Domestic issues have long had an impact on external relations. Experienced diplomat Charles W. Freeman, in his excellent book on diplomacy, "Arts of Power: Statecraft and Diplomacy," observes that "in diplomacy, perceived power is real power." American power is not measured in military arms and financial strength alone. It is derived from the vibrancy of our culture, the strength of our civil society and the capacity of our political system to produce results. The passage of the health care reform bill has changed perceptions about the Obama presidency. Passing this domestic test gives the president the impetus he needs to address major challenges to the United States on the international stage.
President Obama was at the pinnacle of power and influence when he was inaugurated. He used his international reputation to launch a series of diplomatic initiatives: to resolve the Israeli-Palestinian dispute; to take on Al-Qaida in Iraq and Afghanistan so that our troops could withdraw; to rally the world against efforts by Iran and North Korea to develop nuclear weapons; to reach out to the Muslim world; to stabilize and enhance relations with Russia and China, and to negotiate arms control and climate change agreements. Some progress was made on all these fronts, but efforts seemed to stall as the president became bogged down in the defining domestic struggle of his presidency. As the debate wore on and his popularity ratings descended, so did his influence with other governments.
Thus, it was more difficult to gain NATO support for more European troops in Afghanistan. Tensions grew with China over Taiwan, and the Chinese government became even less cooperative on Iran sanctions and economic and trade issues. A "crisis" developed with the Israeli government over an untimely announcement of new settlements in East Jerusalem. President Hamid Karzai of Afghanistan hosted Iranian President Mahmoud Ahmadinejad in Kabul in an obvious reaction to U.S. pressures to reform his government. European leaders Angela Merkel of Germany and Nicolas Sarkozy of France, reportedly envious of Obama's popularity in their own countries, let it be known that they were skeptical of the staying power of the new American administration.
Since the signing of the health care bill on March 23, the floodgates of international activity have opened again. Sarkozy and President Benjamin Netanyahu of Israel have visited Washington in obvious efforts to smooth over differences. President Hu Jintao of China has decided to attend a nuclear security summit in Washington in late April. An arms control agreement with Russia, long in the works, was reached, and a summit was held in Prague not only to celebrate the new agreement but also to send a warning to states flirting with developing a nuclear weapon. Obama also made a surprise visit to the troops in Afghanistan, in part to put more pressure on a recalcitrant Karzai.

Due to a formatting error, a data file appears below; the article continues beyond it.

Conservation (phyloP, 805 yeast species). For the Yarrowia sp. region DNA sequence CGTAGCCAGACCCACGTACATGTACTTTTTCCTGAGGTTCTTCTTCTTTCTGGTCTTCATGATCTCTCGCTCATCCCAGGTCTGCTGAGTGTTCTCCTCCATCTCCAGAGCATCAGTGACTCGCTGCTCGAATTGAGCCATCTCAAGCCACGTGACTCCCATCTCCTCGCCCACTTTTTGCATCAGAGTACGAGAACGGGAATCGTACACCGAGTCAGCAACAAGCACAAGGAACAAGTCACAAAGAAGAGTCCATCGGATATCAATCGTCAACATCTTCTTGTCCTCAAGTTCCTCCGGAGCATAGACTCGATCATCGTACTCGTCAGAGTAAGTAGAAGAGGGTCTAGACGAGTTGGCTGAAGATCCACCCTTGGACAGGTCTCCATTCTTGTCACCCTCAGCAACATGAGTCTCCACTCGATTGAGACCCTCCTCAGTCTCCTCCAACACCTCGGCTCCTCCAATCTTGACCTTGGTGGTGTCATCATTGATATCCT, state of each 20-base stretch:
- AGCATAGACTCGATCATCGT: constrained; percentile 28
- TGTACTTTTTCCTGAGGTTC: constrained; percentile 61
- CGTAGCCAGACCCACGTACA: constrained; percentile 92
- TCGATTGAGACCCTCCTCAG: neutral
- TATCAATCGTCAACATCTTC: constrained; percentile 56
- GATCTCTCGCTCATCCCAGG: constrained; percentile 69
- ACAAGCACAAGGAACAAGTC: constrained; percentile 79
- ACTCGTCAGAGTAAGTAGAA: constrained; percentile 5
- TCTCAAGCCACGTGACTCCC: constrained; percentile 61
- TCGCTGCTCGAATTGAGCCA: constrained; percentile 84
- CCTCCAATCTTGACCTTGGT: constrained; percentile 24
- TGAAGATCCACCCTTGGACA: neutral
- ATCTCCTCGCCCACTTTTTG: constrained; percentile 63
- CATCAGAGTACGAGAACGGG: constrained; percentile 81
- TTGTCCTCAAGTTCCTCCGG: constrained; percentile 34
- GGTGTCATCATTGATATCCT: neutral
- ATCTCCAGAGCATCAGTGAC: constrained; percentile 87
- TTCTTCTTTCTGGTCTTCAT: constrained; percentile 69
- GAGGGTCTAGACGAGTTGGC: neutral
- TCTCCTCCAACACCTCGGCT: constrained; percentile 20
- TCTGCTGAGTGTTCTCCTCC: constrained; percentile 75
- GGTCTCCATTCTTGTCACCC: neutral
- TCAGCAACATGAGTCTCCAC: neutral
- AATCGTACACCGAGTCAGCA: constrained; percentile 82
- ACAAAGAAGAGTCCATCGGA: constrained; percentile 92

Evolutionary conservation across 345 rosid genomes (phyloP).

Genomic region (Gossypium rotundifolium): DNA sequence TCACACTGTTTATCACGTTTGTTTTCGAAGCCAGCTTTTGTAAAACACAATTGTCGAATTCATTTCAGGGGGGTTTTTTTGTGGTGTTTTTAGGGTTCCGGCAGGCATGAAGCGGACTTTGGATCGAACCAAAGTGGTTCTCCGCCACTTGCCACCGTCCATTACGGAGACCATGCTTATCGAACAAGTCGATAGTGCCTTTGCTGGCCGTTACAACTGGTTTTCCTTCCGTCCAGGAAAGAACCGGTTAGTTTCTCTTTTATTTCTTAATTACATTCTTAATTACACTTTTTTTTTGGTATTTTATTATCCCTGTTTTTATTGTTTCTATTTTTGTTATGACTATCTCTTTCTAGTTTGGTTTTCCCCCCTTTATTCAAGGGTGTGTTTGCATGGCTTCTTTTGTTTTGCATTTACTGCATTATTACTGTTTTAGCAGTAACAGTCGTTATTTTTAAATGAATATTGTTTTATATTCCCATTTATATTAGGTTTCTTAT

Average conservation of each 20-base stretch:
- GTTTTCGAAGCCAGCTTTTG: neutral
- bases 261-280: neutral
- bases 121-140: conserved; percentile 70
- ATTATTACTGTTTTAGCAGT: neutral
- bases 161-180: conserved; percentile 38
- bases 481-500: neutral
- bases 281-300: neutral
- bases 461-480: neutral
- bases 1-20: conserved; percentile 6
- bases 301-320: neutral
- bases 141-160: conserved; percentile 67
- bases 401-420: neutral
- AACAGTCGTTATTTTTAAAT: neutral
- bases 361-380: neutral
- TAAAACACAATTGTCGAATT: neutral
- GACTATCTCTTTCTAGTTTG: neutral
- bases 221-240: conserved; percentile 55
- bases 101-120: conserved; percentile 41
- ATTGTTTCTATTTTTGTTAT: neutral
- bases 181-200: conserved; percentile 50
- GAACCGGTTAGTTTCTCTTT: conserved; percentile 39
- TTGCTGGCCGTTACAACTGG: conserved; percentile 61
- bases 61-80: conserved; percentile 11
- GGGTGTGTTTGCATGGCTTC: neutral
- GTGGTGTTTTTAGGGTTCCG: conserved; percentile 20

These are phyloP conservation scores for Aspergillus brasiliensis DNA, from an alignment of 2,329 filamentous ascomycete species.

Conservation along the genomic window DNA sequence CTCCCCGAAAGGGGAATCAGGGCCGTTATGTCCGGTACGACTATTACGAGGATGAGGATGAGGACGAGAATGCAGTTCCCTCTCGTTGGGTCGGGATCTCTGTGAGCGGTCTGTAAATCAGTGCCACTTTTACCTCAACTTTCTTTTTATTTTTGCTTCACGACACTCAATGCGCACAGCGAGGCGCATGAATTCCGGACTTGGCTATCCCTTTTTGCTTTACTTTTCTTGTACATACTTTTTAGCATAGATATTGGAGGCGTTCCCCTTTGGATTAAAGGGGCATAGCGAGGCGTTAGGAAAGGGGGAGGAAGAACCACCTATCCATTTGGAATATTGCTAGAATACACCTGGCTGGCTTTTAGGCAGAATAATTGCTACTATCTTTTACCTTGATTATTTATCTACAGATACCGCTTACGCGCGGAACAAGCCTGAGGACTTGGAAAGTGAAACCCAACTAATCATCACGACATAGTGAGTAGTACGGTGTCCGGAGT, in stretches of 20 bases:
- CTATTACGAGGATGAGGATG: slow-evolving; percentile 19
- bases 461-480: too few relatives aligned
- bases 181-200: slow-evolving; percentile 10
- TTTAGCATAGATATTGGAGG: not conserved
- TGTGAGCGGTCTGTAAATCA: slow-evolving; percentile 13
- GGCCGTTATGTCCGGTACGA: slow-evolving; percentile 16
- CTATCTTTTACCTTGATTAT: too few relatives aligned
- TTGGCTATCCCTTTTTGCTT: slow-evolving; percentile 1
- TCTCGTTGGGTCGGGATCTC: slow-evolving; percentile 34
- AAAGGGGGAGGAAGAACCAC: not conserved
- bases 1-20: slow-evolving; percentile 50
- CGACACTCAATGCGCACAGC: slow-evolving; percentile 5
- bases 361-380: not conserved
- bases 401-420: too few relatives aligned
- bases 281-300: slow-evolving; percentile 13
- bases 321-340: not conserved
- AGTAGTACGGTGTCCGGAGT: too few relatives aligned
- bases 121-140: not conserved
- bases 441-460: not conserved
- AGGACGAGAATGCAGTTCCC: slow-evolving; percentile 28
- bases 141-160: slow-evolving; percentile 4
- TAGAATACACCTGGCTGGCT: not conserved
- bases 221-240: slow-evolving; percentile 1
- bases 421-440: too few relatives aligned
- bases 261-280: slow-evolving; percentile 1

Obviously, this flurry of international activity cannot all be attributed to passage of health reform. Still, the spirit and volume of action seems to reflect a new energy, renewed global respect for a president who succeeded in a major challenge, and enhanced confidence that the American political process can overcome harsh divisions and produce a result. Obama is a more confident president, and his foreign-policy team is back in the game.
We should be under no illusions; the deeply partisan debate over our health care system did nothing to enhance our image in countries that take government-sponsored health care for granted. Still, the outcome mattered to those abroad who may have wondered whether the American political system was broken beyond repair. Whatever views Americans hold on health care, objective observers will appreciate that Obama's victory strengthens his hand in confronting serious external threats. This matters a lot, because "perceived power is real power" on the international stage.
The Opinion section is produced by the Editorial Department to foster discussion about key issues. The Editorial Board represents the institutional voice of the Star Tribune and operates independently of the newsroom.